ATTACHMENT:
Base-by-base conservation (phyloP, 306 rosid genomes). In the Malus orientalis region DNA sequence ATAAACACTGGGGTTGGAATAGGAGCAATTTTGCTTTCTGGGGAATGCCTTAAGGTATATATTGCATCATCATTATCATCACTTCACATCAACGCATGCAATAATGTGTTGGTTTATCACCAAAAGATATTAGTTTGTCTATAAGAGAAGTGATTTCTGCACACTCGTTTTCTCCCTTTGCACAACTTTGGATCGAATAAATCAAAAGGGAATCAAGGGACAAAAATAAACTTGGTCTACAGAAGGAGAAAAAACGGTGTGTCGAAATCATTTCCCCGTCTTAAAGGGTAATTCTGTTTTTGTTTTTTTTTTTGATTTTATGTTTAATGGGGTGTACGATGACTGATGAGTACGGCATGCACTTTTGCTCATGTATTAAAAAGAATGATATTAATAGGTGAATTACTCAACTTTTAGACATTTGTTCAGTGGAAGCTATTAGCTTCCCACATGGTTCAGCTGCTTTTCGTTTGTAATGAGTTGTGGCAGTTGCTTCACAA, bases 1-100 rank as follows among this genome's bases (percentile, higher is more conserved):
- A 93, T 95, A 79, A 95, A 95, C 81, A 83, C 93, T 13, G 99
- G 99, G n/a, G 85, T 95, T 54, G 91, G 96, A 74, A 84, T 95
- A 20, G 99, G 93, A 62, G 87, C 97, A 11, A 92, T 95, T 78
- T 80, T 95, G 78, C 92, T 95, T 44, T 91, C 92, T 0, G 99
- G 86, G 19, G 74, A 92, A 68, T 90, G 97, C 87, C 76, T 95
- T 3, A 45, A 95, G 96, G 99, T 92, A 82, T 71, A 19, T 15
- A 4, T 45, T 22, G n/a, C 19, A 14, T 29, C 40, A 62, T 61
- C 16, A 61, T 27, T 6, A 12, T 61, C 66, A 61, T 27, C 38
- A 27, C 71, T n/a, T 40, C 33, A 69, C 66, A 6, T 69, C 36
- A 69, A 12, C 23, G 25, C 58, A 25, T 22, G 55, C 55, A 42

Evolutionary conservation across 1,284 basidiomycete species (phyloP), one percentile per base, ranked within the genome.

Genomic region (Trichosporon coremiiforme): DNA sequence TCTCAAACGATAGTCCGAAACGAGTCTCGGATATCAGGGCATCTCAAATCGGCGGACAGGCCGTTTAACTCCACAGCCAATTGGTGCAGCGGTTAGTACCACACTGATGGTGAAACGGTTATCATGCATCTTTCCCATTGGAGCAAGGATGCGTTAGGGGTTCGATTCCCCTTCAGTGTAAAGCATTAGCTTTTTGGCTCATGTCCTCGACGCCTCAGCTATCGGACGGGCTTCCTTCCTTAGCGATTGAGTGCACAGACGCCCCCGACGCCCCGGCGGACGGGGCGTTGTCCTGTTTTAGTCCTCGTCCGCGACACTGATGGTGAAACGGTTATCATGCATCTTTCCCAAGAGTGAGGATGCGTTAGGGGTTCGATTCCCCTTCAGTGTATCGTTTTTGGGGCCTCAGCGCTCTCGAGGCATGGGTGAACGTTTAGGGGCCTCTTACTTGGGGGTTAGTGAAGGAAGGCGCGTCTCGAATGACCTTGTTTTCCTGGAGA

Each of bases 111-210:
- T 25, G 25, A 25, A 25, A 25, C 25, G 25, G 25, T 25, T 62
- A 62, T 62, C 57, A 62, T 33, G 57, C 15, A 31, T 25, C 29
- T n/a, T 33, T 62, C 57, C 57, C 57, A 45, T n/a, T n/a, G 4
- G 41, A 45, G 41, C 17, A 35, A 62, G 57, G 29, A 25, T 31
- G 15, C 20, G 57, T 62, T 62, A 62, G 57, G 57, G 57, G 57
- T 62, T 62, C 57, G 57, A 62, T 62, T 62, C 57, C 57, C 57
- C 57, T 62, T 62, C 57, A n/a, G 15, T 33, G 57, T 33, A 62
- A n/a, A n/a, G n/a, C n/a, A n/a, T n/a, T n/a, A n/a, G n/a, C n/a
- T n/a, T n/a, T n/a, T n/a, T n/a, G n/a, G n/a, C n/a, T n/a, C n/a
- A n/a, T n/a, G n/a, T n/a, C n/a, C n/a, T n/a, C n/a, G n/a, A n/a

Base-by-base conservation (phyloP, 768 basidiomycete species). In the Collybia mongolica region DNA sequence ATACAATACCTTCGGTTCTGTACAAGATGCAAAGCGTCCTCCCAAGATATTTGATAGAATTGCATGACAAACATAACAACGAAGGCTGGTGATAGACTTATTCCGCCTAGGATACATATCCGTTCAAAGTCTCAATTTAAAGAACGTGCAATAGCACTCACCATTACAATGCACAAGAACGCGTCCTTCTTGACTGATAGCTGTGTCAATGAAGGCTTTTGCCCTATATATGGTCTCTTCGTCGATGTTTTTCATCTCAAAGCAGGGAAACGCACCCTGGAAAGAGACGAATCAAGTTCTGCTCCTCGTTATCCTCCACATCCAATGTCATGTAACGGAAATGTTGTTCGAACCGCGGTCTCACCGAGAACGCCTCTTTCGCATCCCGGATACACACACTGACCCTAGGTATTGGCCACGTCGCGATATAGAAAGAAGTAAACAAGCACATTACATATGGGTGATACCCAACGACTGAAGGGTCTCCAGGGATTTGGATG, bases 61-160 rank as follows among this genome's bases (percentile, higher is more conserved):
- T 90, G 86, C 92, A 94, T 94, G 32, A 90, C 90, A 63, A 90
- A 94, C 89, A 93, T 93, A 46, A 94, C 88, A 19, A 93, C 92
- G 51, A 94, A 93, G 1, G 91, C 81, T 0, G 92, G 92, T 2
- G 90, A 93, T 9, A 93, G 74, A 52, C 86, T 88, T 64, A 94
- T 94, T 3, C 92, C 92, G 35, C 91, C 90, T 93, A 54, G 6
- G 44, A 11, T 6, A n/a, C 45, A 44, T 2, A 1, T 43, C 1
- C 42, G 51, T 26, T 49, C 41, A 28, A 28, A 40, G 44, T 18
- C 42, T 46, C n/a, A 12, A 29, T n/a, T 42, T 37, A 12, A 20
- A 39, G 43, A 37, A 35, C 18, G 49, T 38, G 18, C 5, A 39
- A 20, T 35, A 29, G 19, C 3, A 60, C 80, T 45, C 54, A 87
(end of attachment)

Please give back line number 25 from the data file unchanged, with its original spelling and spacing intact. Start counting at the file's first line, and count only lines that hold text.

Base-by-base conservation (phyloP, 768 basidiomycete species). In the Collybia mongolica region DNA sequence ATACAATACCTTCGGTTCTGTACAAGATGCAAAGCGTCCTCCCAAGATATTTGATAGAATTGCATGACAAACATAACAACGAAGGCTGGTGATAGACTTATTCCGCCTAGGATACATATCCGTTCAAAGTCTCAATTTAAAGAACGTGCAATAGCACTCACCATTACAATGCACAAGAACGCGTCCTTCTTGACTGATAGCTGTGTCAATGAAGGCTTTTGCCCTATATATGGTCTCTTCGTCGATGTTTTTCATCTCAAAGCAGGGAAACGCACCCTGGAAAGAGACGAATCAAGTTCTGCTCCTCGTTATCCTCCACATCCAATGTCATGTAACGGAAATGTTGTTCGAACCGCGGTCTCACCGAGAACGCCTCTTTCGCATCCCGGATACACACACTGACCCTAGGTATTGGCCACGTCGCGATATAGAAAGAAGTAAACAAGCACATTACATATGGGTGATACCCAACGACTGAAGGGTCTCCAGGGATTTGGATG, bases 61-160 rank as follows among this genome's bases (percentile, higher is more conserved):